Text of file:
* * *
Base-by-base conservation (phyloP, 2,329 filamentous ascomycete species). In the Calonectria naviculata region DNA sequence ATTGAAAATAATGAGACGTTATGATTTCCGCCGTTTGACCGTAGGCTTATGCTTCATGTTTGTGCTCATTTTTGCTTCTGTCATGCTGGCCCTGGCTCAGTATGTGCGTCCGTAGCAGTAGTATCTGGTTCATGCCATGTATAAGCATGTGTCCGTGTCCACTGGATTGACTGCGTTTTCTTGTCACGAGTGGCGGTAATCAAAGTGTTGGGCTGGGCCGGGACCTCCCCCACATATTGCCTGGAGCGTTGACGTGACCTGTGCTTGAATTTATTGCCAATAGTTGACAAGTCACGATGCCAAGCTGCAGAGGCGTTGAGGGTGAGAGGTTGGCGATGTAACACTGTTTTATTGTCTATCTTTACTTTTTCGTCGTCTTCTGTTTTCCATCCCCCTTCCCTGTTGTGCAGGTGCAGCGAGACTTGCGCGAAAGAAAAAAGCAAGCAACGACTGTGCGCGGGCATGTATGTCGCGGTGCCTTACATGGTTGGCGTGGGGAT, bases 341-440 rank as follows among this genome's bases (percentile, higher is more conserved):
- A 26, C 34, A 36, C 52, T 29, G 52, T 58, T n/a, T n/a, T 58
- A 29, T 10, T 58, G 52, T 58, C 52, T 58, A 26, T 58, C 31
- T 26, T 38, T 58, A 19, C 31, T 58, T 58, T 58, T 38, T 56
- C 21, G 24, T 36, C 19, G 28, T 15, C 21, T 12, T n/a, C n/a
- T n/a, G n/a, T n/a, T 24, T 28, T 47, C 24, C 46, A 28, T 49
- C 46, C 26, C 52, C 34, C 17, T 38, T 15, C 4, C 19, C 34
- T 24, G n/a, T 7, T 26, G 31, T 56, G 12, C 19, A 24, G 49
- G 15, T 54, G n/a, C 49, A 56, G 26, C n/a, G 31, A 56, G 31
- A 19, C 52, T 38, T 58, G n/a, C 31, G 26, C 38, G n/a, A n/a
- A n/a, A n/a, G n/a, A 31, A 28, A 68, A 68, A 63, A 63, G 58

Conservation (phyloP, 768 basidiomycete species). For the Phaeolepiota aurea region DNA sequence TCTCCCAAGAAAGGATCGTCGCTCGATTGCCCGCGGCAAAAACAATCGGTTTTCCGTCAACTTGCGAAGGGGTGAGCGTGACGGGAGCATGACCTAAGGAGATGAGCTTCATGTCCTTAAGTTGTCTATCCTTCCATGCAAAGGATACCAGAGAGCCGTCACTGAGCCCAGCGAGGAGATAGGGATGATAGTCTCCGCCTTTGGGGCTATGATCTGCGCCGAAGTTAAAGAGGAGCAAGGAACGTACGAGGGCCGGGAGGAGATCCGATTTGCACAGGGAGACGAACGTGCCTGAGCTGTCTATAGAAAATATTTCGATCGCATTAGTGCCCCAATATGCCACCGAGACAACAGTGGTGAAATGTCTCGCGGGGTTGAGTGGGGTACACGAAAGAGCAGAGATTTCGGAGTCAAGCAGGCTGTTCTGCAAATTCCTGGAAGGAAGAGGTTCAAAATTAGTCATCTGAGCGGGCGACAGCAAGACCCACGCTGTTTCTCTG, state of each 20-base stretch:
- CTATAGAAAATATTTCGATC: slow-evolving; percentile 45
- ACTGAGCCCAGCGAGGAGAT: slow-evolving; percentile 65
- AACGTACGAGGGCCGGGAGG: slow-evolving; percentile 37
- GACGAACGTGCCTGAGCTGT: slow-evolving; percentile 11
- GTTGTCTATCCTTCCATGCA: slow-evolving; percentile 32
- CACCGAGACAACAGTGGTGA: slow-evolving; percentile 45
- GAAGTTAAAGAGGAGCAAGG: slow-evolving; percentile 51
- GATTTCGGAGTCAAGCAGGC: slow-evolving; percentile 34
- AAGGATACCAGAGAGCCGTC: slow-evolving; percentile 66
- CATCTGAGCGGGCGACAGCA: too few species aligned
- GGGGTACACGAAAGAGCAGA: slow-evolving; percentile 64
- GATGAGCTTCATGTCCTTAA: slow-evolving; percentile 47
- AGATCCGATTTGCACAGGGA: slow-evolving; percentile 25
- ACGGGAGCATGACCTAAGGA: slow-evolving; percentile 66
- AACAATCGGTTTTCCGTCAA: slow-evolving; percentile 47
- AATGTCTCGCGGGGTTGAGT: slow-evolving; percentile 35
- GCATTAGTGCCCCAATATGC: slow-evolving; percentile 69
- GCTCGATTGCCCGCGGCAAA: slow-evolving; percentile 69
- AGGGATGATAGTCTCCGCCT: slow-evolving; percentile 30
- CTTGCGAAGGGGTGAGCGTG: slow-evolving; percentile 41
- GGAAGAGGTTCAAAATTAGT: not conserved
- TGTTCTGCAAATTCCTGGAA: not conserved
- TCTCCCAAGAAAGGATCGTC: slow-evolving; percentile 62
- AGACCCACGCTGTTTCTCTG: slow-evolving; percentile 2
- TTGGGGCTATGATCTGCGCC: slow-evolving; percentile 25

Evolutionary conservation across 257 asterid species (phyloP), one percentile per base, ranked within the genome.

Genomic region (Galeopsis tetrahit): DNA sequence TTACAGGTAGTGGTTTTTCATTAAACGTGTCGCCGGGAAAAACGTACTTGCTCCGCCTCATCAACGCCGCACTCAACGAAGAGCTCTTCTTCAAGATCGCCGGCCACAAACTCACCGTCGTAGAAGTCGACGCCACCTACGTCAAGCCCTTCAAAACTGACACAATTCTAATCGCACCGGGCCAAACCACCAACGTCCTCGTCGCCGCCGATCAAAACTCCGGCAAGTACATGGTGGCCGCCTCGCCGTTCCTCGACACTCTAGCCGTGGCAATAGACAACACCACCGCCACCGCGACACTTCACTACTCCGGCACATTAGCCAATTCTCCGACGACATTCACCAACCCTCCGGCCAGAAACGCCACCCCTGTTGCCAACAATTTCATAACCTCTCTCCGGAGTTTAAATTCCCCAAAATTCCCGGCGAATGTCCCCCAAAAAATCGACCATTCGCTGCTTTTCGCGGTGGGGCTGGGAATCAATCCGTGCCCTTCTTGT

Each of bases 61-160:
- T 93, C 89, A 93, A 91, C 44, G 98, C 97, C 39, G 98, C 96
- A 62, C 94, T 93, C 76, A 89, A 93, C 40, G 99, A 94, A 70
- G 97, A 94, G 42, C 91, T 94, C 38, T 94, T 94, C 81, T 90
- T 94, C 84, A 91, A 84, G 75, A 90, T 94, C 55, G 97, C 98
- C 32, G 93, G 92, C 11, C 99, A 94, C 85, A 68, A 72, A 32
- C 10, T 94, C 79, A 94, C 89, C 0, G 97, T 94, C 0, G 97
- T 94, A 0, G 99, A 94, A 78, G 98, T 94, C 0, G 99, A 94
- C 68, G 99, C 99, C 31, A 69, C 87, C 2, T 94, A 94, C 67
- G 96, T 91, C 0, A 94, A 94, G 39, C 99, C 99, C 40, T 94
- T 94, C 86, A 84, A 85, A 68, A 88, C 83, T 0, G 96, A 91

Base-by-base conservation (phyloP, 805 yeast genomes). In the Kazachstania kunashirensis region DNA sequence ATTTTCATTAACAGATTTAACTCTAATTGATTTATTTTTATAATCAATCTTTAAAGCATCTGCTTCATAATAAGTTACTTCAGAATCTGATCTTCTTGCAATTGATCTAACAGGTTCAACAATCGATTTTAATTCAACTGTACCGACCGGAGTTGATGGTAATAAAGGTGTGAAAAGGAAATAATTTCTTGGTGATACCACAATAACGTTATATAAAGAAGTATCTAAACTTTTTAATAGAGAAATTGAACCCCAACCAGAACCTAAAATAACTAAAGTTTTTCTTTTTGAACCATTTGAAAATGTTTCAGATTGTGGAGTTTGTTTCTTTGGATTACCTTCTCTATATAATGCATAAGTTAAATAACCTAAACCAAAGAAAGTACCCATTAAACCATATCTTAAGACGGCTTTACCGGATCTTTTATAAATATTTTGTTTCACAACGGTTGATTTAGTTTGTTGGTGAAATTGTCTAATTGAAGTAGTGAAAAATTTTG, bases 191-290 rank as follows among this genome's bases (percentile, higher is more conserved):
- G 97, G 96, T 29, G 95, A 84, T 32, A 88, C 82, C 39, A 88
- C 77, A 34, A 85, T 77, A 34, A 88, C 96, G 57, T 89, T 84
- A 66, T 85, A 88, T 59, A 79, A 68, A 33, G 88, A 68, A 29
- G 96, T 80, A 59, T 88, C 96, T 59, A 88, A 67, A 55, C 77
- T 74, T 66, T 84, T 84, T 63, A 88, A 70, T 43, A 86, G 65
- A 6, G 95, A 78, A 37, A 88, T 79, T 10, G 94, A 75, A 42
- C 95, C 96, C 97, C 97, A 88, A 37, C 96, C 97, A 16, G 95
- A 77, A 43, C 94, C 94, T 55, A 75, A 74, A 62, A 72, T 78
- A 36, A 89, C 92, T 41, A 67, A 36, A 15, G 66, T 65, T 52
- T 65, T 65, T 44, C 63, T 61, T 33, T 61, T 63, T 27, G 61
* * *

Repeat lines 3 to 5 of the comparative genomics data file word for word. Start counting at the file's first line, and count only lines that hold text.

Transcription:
- A 29, T 10, T 58, G 52, T 58, C 52, T 58, A 26, T 58, C 31
- T 26, T 38, T 58, A 19, C 31, T 58, T 58, T 58, T 38, T 56
- C 21, G 24, T 36, C 19, G 28, T 15, C 21, T 12, T n/a, C n/a